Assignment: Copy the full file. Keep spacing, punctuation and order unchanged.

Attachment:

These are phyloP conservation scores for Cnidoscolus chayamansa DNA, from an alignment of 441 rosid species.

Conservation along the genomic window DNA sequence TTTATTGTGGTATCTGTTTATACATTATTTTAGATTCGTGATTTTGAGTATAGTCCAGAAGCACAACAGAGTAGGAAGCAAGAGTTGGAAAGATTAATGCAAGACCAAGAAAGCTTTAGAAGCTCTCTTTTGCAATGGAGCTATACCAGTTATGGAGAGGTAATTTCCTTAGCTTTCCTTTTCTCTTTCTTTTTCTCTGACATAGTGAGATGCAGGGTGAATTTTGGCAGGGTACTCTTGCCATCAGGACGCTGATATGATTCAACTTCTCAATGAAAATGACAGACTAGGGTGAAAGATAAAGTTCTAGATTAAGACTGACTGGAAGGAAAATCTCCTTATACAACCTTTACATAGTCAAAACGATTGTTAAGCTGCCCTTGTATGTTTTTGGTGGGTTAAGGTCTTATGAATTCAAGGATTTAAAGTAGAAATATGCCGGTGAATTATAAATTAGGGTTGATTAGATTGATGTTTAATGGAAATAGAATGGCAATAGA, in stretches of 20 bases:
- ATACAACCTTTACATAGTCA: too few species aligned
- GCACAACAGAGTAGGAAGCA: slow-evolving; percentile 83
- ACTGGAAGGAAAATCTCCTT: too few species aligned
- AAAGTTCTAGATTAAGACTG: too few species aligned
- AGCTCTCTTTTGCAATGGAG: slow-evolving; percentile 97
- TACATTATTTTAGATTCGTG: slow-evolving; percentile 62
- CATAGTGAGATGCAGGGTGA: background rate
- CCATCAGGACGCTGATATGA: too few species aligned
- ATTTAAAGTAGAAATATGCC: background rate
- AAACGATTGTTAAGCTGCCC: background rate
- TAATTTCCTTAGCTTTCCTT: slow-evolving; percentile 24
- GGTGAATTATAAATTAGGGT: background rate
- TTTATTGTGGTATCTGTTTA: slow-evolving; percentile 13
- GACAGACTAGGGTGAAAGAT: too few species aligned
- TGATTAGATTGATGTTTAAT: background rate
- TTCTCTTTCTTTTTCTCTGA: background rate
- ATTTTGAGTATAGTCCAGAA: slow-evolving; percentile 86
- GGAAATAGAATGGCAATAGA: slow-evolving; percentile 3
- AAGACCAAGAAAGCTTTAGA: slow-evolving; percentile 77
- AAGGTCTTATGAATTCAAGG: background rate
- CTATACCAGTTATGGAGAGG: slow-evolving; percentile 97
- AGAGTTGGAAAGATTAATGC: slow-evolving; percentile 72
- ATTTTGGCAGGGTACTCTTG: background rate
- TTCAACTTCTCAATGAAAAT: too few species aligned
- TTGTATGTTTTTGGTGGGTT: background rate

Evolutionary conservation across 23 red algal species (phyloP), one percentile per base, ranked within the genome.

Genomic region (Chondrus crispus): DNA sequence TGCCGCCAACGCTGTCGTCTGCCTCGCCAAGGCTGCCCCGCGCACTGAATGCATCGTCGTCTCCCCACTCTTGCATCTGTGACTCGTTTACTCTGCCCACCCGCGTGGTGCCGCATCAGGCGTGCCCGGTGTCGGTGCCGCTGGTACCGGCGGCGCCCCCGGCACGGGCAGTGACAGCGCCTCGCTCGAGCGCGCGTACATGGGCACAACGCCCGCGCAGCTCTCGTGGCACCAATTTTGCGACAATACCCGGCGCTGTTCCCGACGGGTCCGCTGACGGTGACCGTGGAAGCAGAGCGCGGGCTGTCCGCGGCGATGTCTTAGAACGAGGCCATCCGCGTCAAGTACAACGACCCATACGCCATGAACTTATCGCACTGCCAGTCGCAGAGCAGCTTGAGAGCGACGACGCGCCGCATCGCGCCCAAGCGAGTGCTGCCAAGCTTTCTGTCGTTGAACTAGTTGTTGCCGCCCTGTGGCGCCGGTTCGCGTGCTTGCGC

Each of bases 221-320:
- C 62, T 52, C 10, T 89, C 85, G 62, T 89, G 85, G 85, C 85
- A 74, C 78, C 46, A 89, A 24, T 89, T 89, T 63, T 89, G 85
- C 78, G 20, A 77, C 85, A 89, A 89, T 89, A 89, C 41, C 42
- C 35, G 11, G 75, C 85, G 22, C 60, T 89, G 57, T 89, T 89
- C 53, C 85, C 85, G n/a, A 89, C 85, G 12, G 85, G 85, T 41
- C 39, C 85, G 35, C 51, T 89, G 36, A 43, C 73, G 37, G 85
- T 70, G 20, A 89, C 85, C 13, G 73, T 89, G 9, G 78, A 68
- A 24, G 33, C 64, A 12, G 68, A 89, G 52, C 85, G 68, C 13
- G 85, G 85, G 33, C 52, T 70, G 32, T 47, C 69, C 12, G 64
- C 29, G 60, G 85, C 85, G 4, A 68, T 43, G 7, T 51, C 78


These are phyloP conservation scores for Cnidoscolus chayamansa DNA, from an alignment of 441 rosid species.

Conservation along the genomic window DNA sequence TTTATTGTGGTATCTGTTTATACATTATTTTAGATTCGTGATTTTGAGTATAGTCCAGAAGCACAACAGAGTAGGAAGCAAGAGTTGGAAAGATTAATGCAAGACCAAGAAAGCTTTAGAAGCTCTCTTTTGCAATGGAGCTATACCAGTTATGGAGAGGTAATTTCCTTAGCTTTCCTTTTCTCTTTCTTTTTCTCTGACATAGTGAGATGCAGGGTGAATTTTGGCAGGGTACTCTTGCCATCAGGACGCTGATATGATTCAACTTCTCAATGAAAATGACAGACTAGGGTGAAAGATAAAGTTCTAGATTAAGACTGACTGGAAGGAAAATCTCCTTATACAACCTTTACATAGTCAAAACGATTGTTAAGCTGCCCTTGTATGTTTTTGGTGGGTTAAGGTCTTATGAATTCAAGGATTTAAAGTAGAAATATGCCGGTGAATTATAAATTAGGGTTGATTAGATTGATGTTTAATGGAAATAGAATGGCAATAGA, in stretches of 20 bases:
- ATACAACCTTTACATAGTCA: too few species aligned
- GCACAACAGAGTAGGAAGCA: slow-evolving; percentile 83
- ACTGGAAGGAAAATCTCCTT: too few species aligned
- AAAGTTCTAGATTAAGACTG: too few species aligned
- AGCTCTCTTTTGCAATGGAG: slow-evolving; percentile 97
- TACATTATTTTAGATTCGTG: slow-evolving; percentile 62
- CATAGTGAGATGCAGGGTGA: background rate
- CCATCAGGACGCTGATATGA: too few species aligned
- ATTTAAAGTAGAAATATGCC: background rate
- AAACGATTGTTAAGCTGCCC: background rate
- TAATTTCCTTAGCTTTCCTT: slow-evolving; percentile 24
- GGTGAATTATAAATTAGGGT: background rate
- TTTATTGTGGTATCTGTTTA: slow-evolving; percentile 13
- GACAGACTAGGGTGAAAGAT: too few species aligned
- TGATTAGATTGATGTTTAAT: background rate
- TTCTCTTTCTTTTTCTCTGA: background rate
- ATTTTGAGTATAGTCCAGAA: slow-evolving; percentile 86
- GGAAATAGAATGGCAATAGA: slow-evolving; percentile 3
- AAGACCAAGAAAGCTTTAGA: slow-evolving; percentile 77
- AAGGTCTTATGAATTCAAGG: background rate
- CTATACCAGTTATGGAGAGG: slow-evolving; percentile 97
- AGAGTTGGAAAGATTAATGC: slow-evolving; percentile 72
- ATTTTGGCAGGGTACTCTTG: background rate
- TTCAACTTCTCAATGAAAAT: too few species aligned
- TTGTATGTTTTTGGTGGGTT: background rate

Evolutionary conservation across 23 red algal species (phyloP), one percentile per base, ranked within the genome.

Genomic region (Chondrus crispus): DNA sequence TGCCGCCAACGCTGTCGTCTGCCTCGCCAAGGCTGCCCCGCGCACTGAATGCATCGTCGTCTCCCCACTCTTGCATCTGTGACTCGTTTACTCTGCCCACCCGCGTGGTGCCGCATCAGGCGTGCCCGGTGTCGGTGCCGCTGGTACCGGCGGCGCCCCCGGCACGGGCAGTGACAGCGCCTCGCTCGAGCGCGCGTACATGGGCACAACGCCCGCGCAGCTCTCGTGGCACCAATTTTGCGACAATACCCGGCGCTGTTCCCGACGGGTCCGCTGACGGTGACCGTGGAAGCAGAGCGCGGGCTGTCCGCGGCGATGTCTTAGAACGAGGCCATCCGCGTCAAGTACAACGACCCATACGCCATGAACTTATCGCACTGCCAGTCGCAGAGCAGCTTGAGAGCGACGACGCGCCGCATCGCGCCCAAGCGAGTGCTGCCAAGCTTTCTGTCGTTGAACTAGTTGTTGCCGCCCTGTGGCGCCGGTTCGCGTGCTTGCGC

Each of bases 221-320:
- C 62, T 52, C 10, T 89, C 85, G 62, T 89, G 85, G 85, C 85
- A 74, C 78, C 46, A 89, A 24, T 89, T 89, T 63, T 89, G 85
- C 78, G 20, A 77, C 85, A 89, A 89, T 89, A 89, C 41, C 42
- C 35, G 11, G 75, C 85, G 22, C 60, T 89, G 57, T 89, T 89
- C 53, C 85, C 85, G n/a, A 89, C 85, G 12, G 85, G 85, T 41
- C 39, C 85, G 35, C 51, T 89, G 36, A 43, C 73, G 37, G 85
- T 70, G 20, A 89, C 85, C 13, G 73, T 89, G 9, G 78, A 68
- A 24, G 33, C 64, A 12, G 68, A 89, G 52, C 85, G 68, C 13
- G 85, G 85, G 33, C 52, T 70, G 32, T 47, C 69, C 12, G 64
- C 29, G 60, G 85, C 85, G 4, A 68, T 43, G 7, T 51, C 78